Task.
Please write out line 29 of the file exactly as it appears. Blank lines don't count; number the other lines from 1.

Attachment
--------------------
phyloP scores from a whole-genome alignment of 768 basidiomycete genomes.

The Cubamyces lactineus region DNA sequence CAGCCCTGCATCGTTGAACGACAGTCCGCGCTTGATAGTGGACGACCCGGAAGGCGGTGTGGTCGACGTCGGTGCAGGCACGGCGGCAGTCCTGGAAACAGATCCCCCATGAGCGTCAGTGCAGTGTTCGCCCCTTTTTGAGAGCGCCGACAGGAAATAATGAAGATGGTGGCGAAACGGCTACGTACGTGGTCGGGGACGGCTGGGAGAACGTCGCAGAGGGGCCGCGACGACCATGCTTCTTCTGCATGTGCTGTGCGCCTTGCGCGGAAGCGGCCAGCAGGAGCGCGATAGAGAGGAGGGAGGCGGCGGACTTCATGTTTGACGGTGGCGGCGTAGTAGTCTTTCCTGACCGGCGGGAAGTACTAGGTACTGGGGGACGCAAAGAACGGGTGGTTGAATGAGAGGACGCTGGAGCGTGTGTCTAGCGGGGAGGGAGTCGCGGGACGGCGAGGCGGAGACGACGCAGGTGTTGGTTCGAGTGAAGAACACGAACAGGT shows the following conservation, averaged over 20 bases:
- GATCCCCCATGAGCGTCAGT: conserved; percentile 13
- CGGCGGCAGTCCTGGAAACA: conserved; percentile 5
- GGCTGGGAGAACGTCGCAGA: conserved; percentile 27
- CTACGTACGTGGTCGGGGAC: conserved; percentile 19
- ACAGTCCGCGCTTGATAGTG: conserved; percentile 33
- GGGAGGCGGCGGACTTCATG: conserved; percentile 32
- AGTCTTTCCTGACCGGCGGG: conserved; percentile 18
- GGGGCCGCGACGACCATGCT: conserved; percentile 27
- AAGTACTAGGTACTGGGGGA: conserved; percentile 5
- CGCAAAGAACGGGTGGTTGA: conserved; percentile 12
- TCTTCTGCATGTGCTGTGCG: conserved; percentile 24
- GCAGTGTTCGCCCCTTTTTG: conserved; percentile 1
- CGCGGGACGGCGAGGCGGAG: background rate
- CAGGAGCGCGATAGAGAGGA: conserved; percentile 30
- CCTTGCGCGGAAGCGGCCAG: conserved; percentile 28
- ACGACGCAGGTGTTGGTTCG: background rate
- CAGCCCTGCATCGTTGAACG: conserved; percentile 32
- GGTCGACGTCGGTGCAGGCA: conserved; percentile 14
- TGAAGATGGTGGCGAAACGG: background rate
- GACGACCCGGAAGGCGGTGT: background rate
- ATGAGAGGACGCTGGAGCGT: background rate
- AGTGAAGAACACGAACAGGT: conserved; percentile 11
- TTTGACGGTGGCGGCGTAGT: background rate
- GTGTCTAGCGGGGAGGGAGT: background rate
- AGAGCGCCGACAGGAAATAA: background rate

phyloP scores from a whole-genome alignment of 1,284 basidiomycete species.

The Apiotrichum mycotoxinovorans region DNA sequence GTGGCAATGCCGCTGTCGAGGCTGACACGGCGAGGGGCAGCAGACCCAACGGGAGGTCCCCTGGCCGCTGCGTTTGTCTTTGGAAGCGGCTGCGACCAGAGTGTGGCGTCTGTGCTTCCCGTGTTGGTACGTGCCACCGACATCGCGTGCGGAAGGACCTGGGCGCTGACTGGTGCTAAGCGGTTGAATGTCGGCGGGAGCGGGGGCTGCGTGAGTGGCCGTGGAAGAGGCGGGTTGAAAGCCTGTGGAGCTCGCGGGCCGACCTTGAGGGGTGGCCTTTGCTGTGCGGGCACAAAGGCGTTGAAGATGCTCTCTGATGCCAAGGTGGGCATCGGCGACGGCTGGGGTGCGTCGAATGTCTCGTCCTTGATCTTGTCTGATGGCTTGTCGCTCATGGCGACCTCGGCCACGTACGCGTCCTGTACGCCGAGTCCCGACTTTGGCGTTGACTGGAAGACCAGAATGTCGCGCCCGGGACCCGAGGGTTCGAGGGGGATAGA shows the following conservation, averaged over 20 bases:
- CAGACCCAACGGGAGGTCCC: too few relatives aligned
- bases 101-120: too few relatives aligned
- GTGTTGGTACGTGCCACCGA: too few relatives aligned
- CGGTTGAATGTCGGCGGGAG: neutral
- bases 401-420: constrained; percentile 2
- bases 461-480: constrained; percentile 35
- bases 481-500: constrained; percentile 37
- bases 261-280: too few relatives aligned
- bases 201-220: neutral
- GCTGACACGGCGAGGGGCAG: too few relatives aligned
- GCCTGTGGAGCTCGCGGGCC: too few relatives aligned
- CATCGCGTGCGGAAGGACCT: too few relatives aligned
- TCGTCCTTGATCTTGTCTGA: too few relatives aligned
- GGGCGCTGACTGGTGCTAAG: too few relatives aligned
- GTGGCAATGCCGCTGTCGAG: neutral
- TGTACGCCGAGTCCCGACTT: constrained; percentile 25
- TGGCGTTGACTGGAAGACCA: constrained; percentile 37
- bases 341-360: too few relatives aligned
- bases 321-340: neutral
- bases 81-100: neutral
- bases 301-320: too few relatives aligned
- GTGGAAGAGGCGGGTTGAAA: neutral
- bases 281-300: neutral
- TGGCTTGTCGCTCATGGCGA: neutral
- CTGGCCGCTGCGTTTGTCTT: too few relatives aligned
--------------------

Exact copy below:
The Apiotrichum mycotoxinovorans region DNA sequence GTGGCAATGCCGCTGTCGAGGCTGACACGGCGAGGGGCAGCAGACCCAACGGGAGGTCCCCTGGCCGCTGCGTTTGTCTTTGGAAGCGGCTGCGACCAGAGTGTGGCGTCTGTGCTTCCCGTGTTGGTACGTGCCACCGACATCGCGTGCGGAAGGACCTGGGCGCTGACTGGTGCTAAGCGGTTGAATGTCGGCGGGAGCGGGGGCTGCGTGAGTGGCCGTGGAAGAGGCGGGTTGAAAGCCTGTGGAGCTCGCGGGCCGACCTTGAGGGGTGGCCTTTGCTGTGCGGGCACAAAGGCGTTGAAGATGCTCTCTGATGCCAAGGTGGGCATCGGCGACGGCTGGGGTGCGTCGAATGTCTCGTCCTTGATCTTGTCTGATGGCTTGTCGCTCATGGCGACCTCGGCCACGTACGCGTCCTGTACGCCGAGTCCCGACTTTGGCGTTGACTGGAAGACCAGAATGTCGCGCCCGGGACCCGAGGGTTCGAGGGGGATAGA shows the following conservation, averaged over 20 bases: